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Craig v Her Majesty’s Advocate (for the Government of the United States of America) and another (Scotland) [2022] UKSC 6 – UKSCblog

In this post, Clare Montgomery KC of Matrix Chambers comments on the decision in Craig v Her Majesty’s Advocate (for the Government of the United States of America) and another (Scotland) [2022] UKSC 6. The Government unanimously allowed Craig’s appeal, holding that a new extradition hearing may be held before a different sheriff.


James Craig is charged in the United States with posting false information on Twitter in order to affect the price of shares and to trade in them to his own advantage. In 2017 the United States applied to extradite him. Mr Craig maintains that, since the conduct took place in Scotland, he should be tried in Scotland. He seeks to invoke a ‘forum bar’ defense. This is a protection, recommended by the Committee reviewing US/UK extradition arrangements in 2012, to correct the arbitrary use of US long arm jurisdiction in extradition cases. It was considered to be in the interests of justice for decisions about forum, in cases where there was concurrent jurisdiction between States, to be taken by a judge in open court, where the person whose extradition was requested would have the opportunity to put his case , rather than in private by prosecutors. The Committee recommended that the Government introduce a forum bar as soon as possible. A forum bar was accordingly inserted into both parts of the Extradition Act 2003. In the case of the USA, which is governed by Part 2, section 83A contains the detailed forum protection provisions.

The forum bar was brought into force in England, Wales and Northern Ireland on 14 October 2013. It was not brought into force in Scotland. Mr Craig could therefore not rely on it in his defense in 2017. In 2018 the Outer House, Court of Session (Craig v Advocate General for Scotland [2018] CSOH 117) held that the refusal to bring the forum bar into force in Scotland (for which no adequate explanation was ever provided) was unlawful. Lord Malcolm made a declaration to that effect. The decision was not appealed but the Government continued to refuse to bring the forum bar into effect and Mr Craig was ordered to be extradited in 2020. In 2021 the forum bar provisions were finally brought into force in Scotland but without any retrospective effect.

Procedural irregularity or affront to the rule of law?

The Government argued that its failure to commence the forum bar provisions made no difference. However, as the courts observed, if that were true, it would be hard to see why they were enacted, and the Scottish Government opposed their commencement. The provision clearly provided an open justice protection from inappropriate long arm jurisdiction.

More troubling was the argument that the Government was entitled to act unlawfully in the absence of an order for specific performance. This was a starting submission. The Government had no legal justification for refusing to bring in the forum bar protection. It had been told that in the 2018 declaration. It had a duty to act in conformity with that order. Its refusal to do so without compulsion threatened the constitutional expectation underpinning the relationship between the Government and the courts. The courts had always previously been willing to forbear from making coercive orders against the Government, and to make declaratory orders instead. But trust dependent on the Government’s compliance with declaratory orders in the absence of coercion. As Lord Reed, President, writing for the Court said; “it is because ours is a society governed by the rule of law, where the Government can be trusted to comply with court orders without having to be coerced, that declaratory orders can provide an effective remedy.”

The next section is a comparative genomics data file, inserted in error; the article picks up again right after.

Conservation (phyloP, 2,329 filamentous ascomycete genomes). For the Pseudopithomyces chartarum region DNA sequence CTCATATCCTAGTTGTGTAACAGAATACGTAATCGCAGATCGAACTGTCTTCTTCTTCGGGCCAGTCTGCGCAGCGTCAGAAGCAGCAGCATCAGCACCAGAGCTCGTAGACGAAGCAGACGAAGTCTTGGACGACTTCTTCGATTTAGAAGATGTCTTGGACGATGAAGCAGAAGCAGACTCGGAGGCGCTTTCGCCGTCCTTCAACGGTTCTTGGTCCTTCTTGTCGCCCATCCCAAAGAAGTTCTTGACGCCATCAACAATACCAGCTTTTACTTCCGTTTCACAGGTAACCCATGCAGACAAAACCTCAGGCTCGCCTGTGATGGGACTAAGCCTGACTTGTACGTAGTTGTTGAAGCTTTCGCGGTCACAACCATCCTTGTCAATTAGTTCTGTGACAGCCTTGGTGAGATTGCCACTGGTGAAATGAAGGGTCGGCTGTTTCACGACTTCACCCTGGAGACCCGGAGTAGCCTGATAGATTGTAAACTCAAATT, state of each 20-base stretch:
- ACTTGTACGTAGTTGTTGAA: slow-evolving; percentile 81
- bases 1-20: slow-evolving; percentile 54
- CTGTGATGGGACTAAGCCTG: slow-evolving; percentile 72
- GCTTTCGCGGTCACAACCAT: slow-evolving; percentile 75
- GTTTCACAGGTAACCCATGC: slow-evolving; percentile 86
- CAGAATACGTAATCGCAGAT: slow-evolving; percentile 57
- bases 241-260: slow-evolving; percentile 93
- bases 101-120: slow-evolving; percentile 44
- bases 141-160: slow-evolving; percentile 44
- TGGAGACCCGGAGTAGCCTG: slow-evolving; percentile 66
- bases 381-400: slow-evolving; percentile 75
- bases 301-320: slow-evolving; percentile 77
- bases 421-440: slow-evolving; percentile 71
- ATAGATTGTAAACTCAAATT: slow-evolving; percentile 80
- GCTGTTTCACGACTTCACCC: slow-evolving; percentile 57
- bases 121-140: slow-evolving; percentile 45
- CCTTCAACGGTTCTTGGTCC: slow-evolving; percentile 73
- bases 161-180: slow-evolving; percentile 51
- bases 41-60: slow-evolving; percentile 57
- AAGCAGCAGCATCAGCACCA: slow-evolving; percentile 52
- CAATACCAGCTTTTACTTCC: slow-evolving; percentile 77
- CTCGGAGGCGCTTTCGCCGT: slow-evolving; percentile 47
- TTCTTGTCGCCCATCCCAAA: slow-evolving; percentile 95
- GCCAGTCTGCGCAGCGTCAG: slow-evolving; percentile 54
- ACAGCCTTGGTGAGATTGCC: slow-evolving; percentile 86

The Government claim that any illegality was of a merely procedural nature received equally short shift from Lord Reed. The procedure followed was not “in accordance with the law” within the meaning of article 8 of the Convention so that the extradition process was incompatible with convention rights and therefore invalid.

There is an unfortunate similarity between the approach of the Government in Craig and the behavior to the Government in R (on the application of Majera (formerly SM (Rwanda))) v Secretary of State for the Home Department [2021] UKSC 46. Mr Majera had been granted bail by the First Tier Tribunal which permitted him to carry out unpaid voluntary work. The Home Secretary ignored the order because it was considered to be unlawful. Lord Reed, President, again writing for the court, pointed out the legal duty to obey a court order which has not been set aside. “It is a basic principle that a decision of a court is binding as between the parties, and cannot be ignored or set aside by anyone, including (indeed it may fairly be said, least of all) the executive”. This applies to orders which are claimed to be invalid, as well as to orders which are merely irregular.

It might be thought that these cases illustrate a profound unwillingness on the part of the Government to respect individual rights where those rights appear to conflict with some popular policy objectives. The case may also demonstrate the differences emerging between the executive and the courts about the importance of the rule of law. The new Lord Chancellor, whose oath requires him to respect the rule of law, is the same man who appeared to accept that the UK might nevertheless wish to “break international law in a very specific and limited way”. The Lord Chancellor will now need to reflect on whether the rule of law is still a central feature of the relationship between the executive and the courts.


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